It is remarkable that ostensibly intelligent people can be made to fear the possibility that Europe and Japan will be less crowded places in the years ahead. The Financial Times has an article that reports on a warning from "top fertility experts" over "Europe's chaotic response to its demographic crisis."
It is hard to find the evidence for the crisis in the story. The article reports that health care spending as share of GDP is projected to rise from a Europe-wide average of 6 percent at present to 8 percent by 2050. Since the U.S. currently spends 15 percent of its GDP on health care, it is difficult to get too concerned about this prospect.
The New York Times reported on Saturday that China's central bank is adopting a more contractionary monetary policy in order to slow its economy and reduce inflation. If China's central bank is concerned that inflation is getting out of control, then it would be an ideal time for the country to begin to raise the value of its currency against the dollar.
"The Fed chairman may be appointed by the president and confirmed by the Senate, but his real bosses are on Wall Street." This isn't the ranting of some crazed radical; it is a line from a column in the Washington Post's Outlook section, by Richard Yamarone, an investment analyst.
PRACTICALITY. I recommend that folks read Garance's sharp analysis of Mark Warner's impact at YearlyKos. Most interesting to me was news that the famously pragmatic, nonideological Markos is scornful of a potential meeting with Team Hillary. When a Hillary staffer reached out to him a year ago, Markos ignored the invitation. Indeed, he offers a willingness to take it a step farther, saying that if Clinton requested a meeting today, �I�d probably say no � I don�t think she has anything to say to me.�
UNFOUNDED CONFIDENCE. Responding to claims that America's apathy towards soccer adds to international irritation with us, Jerry Taylorwonders whether the world would really be happier "if America took this game seriously and, as a consequence, cut through their footballers like a hot knife through butter?"
BUT WHAT WILL BE THE CAUSE OF DEATH? I spent this morning at a Brookings/New America Foundation event on the future of employer-based health care. The consensus? The system, captain, she canna' take anymore!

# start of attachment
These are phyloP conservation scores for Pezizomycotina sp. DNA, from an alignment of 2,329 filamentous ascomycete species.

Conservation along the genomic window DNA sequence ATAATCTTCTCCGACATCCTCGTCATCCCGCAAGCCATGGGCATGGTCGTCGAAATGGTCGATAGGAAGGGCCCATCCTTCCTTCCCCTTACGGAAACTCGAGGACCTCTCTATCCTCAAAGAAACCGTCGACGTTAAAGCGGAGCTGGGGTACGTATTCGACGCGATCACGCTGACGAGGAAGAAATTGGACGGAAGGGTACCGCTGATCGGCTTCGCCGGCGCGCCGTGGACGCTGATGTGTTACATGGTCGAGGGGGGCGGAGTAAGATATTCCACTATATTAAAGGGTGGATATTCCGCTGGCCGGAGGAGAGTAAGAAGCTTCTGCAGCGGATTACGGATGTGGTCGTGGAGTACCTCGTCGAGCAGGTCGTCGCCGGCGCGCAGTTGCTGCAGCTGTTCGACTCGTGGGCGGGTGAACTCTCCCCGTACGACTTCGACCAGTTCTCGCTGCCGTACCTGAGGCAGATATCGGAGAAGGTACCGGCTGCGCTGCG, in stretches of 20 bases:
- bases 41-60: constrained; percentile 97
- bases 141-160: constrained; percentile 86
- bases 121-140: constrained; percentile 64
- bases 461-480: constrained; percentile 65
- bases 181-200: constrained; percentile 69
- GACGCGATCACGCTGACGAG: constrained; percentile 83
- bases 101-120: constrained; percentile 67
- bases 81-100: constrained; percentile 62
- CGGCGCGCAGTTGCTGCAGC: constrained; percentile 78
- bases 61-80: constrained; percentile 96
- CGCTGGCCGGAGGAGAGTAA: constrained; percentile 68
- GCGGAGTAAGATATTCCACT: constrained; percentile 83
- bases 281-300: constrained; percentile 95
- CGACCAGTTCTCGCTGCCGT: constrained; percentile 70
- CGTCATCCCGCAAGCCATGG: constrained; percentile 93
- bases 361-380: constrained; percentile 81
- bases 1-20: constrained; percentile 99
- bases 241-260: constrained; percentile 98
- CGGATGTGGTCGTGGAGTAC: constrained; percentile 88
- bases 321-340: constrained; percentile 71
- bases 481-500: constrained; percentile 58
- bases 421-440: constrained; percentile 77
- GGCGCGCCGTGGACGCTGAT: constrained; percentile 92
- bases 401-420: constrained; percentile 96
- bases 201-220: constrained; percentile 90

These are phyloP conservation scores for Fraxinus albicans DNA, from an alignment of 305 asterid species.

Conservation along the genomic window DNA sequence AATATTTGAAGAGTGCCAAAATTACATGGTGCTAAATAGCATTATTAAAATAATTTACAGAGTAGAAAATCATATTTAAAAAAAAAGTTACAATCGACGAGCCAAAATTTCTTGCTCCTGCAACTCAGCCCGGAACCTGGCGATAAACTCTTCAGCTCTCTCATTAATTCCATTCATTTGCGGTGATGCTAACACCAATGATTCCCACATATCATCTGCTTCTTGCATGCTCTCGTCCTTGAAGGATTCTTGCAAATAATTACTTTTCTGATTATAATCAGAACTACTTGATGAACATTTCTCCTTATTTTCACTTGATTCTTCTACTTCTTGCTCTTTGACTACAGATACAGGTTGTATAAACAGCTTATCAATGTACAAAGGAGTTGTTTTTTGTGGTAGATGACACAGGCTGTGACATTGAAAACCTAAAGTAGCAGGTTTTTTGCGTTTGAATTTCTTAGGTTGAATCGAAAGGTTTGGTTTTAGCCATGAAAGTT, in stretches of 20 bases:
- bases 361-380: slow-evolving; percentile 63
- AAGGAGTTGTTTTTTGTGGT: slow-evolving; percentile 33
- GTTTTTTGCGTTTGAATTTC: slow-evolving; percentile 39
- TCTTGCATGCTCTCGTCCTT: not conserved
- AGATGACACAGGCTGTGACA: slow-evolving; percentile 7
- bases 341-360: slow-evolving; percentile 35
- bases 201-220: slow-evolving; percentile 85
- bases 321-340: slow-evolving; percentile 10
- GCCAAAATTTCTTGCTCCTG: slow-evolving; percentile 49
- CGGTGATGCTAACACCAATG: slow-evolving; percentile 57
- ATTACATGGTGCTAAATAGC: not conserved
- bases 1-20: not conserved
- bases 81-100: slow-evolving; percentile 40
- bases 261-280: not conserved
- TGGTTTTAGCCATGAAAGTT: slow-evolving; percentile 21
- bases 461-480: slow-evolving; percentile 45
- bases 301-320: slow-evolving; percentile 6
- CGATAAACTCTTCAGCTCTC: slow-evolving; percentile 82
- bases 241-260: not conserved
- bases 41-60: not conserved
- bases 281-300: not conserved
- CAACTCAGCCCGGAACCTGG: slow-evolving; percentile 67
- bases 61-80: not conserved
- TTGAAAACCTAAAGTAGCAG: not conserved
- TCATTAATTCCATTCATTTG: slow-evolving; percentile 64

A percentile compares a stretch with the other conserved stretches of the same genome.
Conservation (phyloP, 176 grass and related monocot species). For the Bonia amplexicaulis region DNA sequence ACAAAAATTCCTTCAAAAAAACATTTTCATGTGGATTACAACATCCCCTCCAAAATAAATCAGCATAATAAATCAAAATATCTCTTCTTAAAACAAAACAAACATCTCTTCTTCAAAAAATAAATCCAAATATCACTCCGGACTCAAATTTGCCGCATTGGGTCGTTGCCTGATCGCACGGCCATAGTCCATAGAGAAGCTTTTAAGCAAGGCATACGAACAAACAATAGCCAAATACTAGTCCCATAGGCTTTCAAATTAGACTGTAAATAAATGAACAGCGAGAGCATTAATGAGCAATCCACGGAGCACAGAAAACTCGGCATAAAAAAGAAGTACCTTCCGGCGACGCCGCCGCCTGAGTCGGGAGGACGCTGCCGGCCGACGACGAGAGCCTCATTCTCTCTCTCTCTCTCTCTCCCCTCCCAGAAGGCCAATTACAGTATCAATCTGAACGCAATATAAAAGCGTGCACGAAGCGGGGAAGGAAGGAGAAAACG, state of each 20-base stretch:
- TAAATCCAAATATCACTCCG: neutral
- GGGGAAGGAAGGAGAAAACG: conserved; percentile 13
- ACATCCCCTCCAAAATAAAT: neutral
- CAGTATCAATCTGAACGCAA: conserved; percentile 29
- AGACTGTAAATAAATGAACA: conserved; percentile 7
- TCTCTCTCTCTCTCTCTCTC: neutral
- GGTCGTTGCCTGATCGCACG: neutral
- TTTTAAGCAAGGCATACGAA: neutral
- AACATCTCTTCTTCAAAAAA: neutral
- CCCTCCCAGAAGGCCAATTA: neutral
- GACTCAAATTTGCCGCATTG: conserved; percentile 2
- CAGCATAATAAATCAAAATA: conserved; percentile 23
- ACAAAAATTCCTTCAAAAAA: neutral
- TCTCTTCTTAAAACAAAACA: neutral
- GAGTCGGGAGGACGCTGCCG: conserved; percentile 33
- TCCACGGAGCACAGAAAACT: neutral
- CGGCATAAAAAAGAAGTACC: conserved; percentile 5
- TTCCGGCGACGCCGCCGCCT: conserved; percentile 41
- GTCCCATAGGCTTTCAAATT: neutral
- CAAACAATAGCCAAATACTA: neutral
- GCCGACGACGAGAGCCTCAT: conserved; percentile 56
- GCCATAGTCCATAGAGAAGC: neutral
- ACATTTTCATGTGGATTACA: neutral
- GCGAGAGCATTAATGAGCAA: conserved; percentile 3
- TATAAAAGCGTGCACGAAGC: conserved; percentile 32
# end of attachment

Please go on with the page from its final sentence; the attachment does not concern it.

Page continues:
IDEALISM AND SUCH. Writing like this from Richard Just makes me suspicious. Ostensibly, the argument is that "there are plenty of ways short of military action that America can oppose tyranny in Iran and elsewhere" and that we should do so. The post doesn't, however, name any such ways, cite any arguments that such ways would be effective, or debunk any counterarguments against any such proposals. Instead, the actual weight of the post is just dedicated to bashing liberals. I'd be interested in hearing about what these ways are -- really!
THE WAR: IT'S HERE, IT'S REAL, GET USED TO IT. Yesterday's scummy GOP political stunts over Iraq were, of course, scummy. At the same time, though, Democrats are paying the price for the ostrich-like attitude they've taken to the war ever since the 2004 election. There's been this persistent hope that either the Bush administration would declare victory and go home, or else that the mounting casualties, costs, and unpopularity of the venture would somehow allow a bipartisan truce to prevail letting Democrats wage a campaign that's all about ethics and prescription drugs.
BEN-GURION REDUX. All right, on this David Ben-Gurion business, I was trying to be provocative and maybe should have just gone with Menachim Begin whose Irgun is less controversially considered a terrorist group. That said, the different pre-independence groups did work together before the King David Hotel bombing, and Ben-Gurion's group was involved with "kidnapping of British officials in Palestine and sabotaged the British infrastructure in Palestine."